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The Big Blue Heart Update

Image for article The Big Blue Heart Update

With the Blue Heart film and campaign, we aimed to raise awareness of the threat to Europe’s last wild rivers in the Balkans and give a global voice to the grassroots organisations and community activists in the region. Our campaign goal is to stop the international banks from investing in the destructive hydropower dams and while we’re not quite there yet, the campaign has clearly had a tremendous impact and there is much to celebrate already.

The best news is that the citizens of the mountain village of Kruščica in central Bosnia and Herzegovina are celebrating a huge victory!

They managed to stop two hydropower plants that threatened to destroy the soul of their community. The dams would have blocked the free flowing river which is a key water source for the surrounding villages. They would have flooded pristine forest and disrupted the entire ecosystem.

The villagers of Kruščica, who were featured in the Blue Heart documentary, have been blocking the bridge across the river for nearly 16 months. Women kept guard during the day with the men on nightwatch. The whole village was involved and together with a lawyer they took the government to court and won all four of their claims.

The permits for the power plants have now been revoked!

In Fojnica, the village across the hill that was also featured in the film, permits for 5 hydropower plants have now expired and will not be renewed! The community there spent 10 years campaigning against the dams and blocked construction with sheer determination.

Read more about the impressive resistance in Kruščica and Fojnica here.

There’s also a lot of momentum at the EU level. The European Parliament passed a resolution, highlighting the environmental risks of small hydropower dams and pointing out that they are not in line with the EU’s own environmental standards. The resolution urges banks to review their support for hydropower plant projects. It’s a clear sign that European institutions are starting to reconsider their support for hydropower as an alternative to fossil fuels.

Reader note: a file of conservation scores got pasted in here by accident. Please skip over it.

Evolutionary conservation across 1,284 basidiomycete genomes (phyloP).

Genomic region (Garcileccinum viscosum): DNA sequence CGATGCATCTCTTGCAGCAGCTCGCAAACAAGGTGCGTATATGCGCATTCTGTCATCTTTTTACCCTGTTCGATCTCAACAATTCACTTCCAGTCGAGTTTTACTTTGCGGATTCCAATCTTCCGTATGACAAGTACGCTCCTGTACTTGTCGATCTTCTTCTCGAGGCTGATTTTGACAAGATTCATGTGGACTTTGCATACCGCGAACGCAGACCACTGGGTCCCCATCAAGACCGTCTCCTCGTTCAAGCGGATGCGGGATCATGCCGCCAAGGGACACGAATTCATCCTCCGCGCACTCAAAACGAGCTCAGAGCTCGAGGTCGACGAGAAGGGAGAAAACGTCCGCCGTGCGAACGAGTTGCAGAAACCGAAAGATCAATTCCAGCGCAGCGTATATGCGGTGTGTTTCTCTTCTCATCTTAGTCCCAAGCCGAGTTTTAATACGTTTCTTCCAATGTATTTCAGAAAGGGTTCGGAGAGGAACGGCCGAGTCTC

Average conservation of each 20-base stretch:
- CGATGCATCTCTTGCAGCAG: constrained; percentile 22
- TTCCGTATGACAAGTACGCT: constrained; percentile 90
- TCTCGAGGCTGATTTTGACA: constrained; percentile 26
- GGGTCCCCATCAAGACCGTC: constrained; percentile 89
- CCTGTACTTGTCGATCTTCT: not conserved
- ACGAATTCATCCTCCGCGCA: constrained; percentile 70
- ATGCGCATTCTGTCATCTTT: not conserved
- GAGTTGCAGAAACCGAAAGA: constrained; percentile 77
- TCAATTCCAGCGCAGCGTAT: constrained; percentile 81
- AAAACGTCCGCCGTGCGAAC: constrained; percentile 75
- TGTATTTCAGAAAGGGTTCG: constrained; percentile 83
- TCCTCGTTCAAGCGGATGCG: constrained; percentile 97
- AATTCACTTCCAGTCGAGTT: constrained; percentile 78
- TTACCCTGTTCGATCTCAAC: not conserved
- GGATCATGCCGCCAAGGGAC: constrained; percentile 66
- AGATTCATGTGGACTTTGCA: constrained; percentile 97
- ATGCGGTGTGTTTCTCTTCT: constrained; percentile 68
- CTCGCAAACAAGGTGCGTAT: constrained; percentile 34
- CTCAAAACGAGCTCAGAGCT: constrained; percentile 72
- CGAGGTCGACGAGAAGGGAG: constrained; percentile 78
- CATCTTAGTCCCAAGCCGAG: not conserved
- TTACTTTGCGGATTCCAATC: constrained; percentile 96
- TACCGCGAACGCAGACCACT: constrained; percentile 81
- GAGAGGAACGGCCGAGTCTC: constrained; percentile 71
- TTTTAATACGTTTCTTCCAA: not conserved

In addition, the Council of Europe’s environmental watchdog (The Bern Convention) just called on the Albanian government to halt the hydro dams on the Vjosa river and recommended that the issue be examined by a group of experts to develop principles for hydropower plants in protected areas. This international pressure is a bright ray of hope for stopping these dam projects in Albania and creating Europe's first wild river national park instead.

And there are even more wins on the horizon!

Serbia has drafted a new law to ban the construction of small hydro power plants in protected areas. Meanwhile, Pocem dam in Albania, which was in the film, is under legal review thanks to the Save the Blue Heart coalition. In August, the Albanian government announced the first large scale solar plant to be built with the help of an EBRD loan.

Together with grassroots groups and NGOs we are urging national governments and the EU to tighten environmental and energy laws. And we’ll continue to put pressure on banks such as the EBRD to apply more stringent rules for hydro projects and to increase funding for truly green renewable energy sources.